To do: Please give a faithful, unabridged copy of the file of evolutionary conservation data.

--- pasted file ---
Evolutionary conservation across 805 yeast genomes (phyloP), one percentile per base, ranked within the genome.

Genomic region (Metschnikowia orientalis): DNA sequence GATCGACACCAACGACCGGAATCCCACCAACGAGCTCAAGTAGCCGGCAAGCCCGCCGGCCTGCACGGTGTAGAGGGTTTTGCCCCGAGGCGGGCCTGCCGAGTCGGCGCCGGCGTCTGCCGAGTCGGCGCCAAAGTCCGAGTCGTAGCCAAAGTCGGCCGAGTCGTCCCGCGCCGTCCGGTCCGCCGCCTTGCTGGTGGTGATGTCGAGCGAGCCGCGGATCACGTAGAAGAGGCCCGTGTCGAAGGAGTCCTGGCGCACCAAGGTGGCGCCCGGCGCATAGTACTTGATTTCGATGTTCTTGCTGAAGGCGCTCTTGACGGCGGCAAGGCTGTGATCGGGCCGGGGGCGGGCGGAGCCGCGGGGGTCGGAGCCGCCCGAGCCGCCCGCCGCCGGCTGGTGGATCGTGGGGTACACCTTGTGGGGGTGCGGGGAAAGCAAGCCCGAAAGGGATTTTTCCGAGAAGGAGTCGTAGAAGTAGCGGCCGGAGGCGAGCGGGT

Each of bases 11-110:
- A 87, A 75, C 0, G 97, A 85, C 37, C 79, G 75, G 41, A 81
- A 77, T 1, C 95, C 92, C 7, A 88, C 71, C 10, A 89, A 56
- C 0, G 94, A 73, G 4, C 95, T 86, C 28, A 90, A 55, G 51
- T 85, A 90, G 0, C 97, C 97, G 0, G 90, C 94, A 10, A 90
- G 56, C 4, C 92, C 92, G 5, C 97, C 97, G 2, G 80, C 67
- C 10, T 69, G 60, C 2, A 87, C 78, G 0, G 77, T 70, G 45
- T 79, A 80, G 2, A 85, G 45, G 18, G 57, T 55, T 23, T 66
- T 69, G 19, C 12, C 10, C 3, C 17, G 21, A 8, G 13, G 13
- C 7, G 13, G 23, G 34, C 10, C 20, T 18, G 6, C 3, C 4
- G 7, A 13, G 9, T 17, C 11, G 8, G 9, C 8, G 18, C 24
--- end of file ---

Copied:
Evolutionary conservation across 805 yeast genomes (phyloP), one percentile per base, ranked within the genome.

Genomic region (Metschnikowia orientalis): DNA sequence GATCGACACCAACGACCGGAATCCCACCAACGAGCTCAAGTAGCCGGCAAGCCCGCCGGCCTGCACGGTGTAGAGGGTTTTGCCCCGAGGCGGGCCTGCCGAGTCGGCGCCGGCGTCTGCCGAGTCGGCGCCAAAGTCCGAGTCGTAGCCAAAGTCGGCCGAGTCGTCCCGCGCCGTCCGGTCCGCCGCCTTGCTGGTGGTGATGTCGAGCGAGCCGCGGATCACGTAGAAGAGGCCCGTGTCGAAGGAGTCCTGGCGCACCAAGGTGGCGCCCGGCGCATAGTACTTGATTTCGATGTTCTTGCTGAAGGCGCTCTTGACGGCGGCAAGGCTGTGATCGGGCCGGGGGCGGGCGGAGCCGCGGGGGTCGGAGCCGCCCGAGCCGCCCGCCGCCGGCTGGTGGATCGTGGGGTACACCTTGTGGGGGTGCGGGGAAAGCAAGCCCGAAAGGGATTTTTCCGAGAAGGAGTCGTAGAAGTAGCGGCCGGAGGCGAGCGGGT

Each of bases 11-110:
- A 87, A 75, C 0, G 97, A 85, C 37, C 79, G 75, G 41, A 81
- A 77, T 1, C 95, C 92, C 7, A 88, C 71, C 10, A 89, A 56
- C 0, G 94, A 73, G 4, C 95, T 86, C 28, A 90, A 55, G 51
- T 85, A 90, G 0, C 97, C 97, G 0, G 90, C 94, A 10, A 90
- G 56, C 4, C 92, C 92, G 5, C 97, C 97, G 2, G 80, C 67
- C 10, T 69, G 60, C 2, A 87, C 78, G 0, G 77, T 70, G 45
- T 79, A 80, G 2, A 85, G 45, G 18, G 57, T 55, T 23, T 66
- T 69, G 19, C 12, C 10, C 3, C 17, G 21, A 8, G 13, G 13
- C 7, G 13, G 23, G 34, C 10, C 20, T 18, G 6, C 3, C 4
- G 7, A 13, G 9, T 17, C 11, G 8, G 9, C 8, G 18, C 24